In 2012, Seavey became the youngest "musher" ever to win it, 25. He has now won it 4 times, as have Lance Mackey, Martin Buser, Doug Swingley and the late veterinarian Dr. Susan Butcher. Rick Swenson, however, leads them all with 5 wins. In 1978, he controversially lost to Mackey: Although Swenson crossed the finish line before Mackey did, Mackey's lead dog crossed 1 second before Swenson's lead dog, and that's what counts.

Neither Elvis Presley nor The Beatles ever performed in Alaska. No Alaskan has ever gotten close to the Presidency. The only one to ever run for President thus far is Mike Gravel, a U.S. Senator in the 1970s who waited until 2008 to run, but won no delegates in the Democratic Primaries, switched to the Libertarian Party, failed to get their nomination, and ended his political career. Since a full 8 years have come and gone since Sarah Palin was nominated for Vice President by the Republicans in 2008, and Presidential nominee John McCain lost that election solidly, and is himself still alive, and that Palin didn't run in 2012 or 2016, it's safe to say that Gravel got closer to the Presidency than Palin has thus far.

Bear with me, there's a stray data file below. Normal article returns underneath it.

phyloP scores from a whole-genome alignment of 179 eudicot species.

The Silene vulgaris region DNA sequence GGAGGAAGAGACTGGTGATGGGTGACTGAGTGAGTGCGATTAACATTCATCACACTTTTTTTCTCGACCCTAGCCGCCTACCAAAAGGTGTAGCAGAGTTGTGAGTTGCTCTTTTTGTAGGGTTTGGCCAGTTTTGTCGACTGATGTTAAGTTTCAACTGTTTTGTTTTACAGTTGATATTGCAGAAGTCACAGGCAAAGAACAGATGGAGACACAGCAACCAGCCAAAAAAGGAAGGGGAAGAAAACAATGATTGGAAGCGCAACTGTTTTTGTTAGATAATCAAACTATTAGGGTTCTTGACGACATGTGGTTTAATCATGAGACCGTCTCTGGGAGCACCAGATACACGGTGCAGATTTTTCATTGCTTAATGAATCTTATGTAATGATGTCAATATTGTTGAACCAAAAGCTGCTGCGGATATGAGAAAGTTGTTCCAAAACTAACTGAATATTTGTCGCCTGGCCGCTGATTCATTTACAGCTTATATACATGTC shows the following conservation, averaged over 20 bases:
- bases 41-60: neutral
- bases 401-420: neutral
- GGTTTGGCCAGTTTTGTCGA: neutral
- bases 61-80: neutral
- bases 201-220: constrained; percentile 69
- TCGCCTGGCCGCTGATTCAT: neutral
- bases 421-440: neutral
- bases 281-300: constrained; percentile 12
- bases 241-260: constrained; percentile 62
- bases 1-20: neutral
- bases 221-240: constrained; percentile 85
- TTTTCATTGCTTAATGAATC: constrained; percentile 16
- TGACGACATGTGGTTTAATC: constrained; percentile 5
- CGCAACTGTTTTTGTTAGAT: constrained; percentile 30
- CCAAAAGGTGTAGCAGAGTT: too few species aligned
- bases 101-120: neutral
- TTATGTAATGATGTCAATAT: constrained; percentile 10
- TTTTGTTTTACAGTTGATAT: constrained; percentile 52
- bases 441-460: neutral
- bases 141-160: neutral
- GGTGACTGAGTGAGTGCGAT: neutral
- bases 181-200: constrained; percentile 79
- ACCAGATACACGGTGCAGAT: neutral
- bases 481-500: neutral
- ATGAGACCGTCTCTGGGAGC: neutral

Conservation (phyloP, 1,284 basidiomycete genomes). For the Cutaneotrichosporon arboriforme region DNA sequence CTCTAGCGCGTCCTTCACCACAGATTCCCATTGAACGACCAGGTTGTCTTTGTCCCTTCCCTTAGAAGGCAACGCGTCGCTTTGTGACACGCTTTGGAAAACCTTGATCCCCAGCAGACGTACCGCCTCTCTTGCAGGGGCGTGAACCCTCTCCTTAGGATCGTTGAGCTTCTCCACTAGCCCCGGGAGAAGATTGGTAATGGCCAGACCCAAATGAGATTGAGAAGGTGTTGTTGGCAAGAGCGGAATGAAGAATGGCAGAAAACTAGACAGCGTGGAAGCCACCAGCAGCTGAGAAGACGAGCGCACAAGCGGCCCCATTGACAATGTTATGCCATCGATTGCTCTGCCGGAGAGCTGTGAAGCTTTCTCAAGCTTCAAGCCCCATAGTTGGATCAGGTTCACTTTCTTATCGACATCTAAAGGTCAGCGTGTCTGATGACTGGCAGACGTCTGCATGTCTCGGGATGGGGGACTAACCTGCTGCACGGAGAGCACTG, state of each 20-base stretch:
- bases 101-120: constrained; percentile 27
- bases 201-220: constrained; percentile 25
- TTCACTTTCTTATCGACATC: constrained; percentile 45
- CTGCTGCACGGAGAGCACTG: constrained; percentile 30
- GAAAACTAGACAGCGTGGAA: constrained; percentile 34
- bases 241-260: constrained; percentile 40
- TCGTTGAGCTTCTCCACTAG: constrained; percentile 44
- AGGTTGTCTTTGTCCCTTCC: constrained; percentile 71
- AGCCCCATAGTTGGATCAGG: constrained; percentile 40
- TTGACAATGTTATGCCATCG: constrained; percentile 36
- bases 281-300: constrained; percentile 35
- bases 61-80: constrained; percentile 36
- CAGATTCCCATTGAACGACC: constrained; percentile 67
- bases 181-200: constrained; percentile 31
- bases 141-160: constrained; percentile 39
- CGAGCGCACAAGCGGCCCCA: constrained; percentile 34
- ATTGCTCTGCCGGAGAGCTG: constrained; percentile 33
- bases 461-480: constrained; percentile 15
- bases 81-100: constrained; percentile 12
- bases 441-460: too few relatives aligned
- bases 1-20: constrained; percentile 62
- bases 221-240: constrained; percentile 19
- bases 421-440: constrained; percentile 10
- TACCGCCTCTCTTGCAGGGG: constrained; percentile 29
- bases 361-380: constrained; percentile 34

The Anchorage Museum at 625 C Street, downtown, includes a planetarium and the kid-friendly Imaginarium Discovery Center. The Alaska Museum of Science & Nature has features on Native culture and dinosaurs. 201 N. Bragaw Street, 3 miles east of downtown. Bus 45. The Alaska Native Heritage Center is at 8800 Heritage Center Drive, 7 1/2 miles east of downtown. Bus 75 will get you to within a mile of it.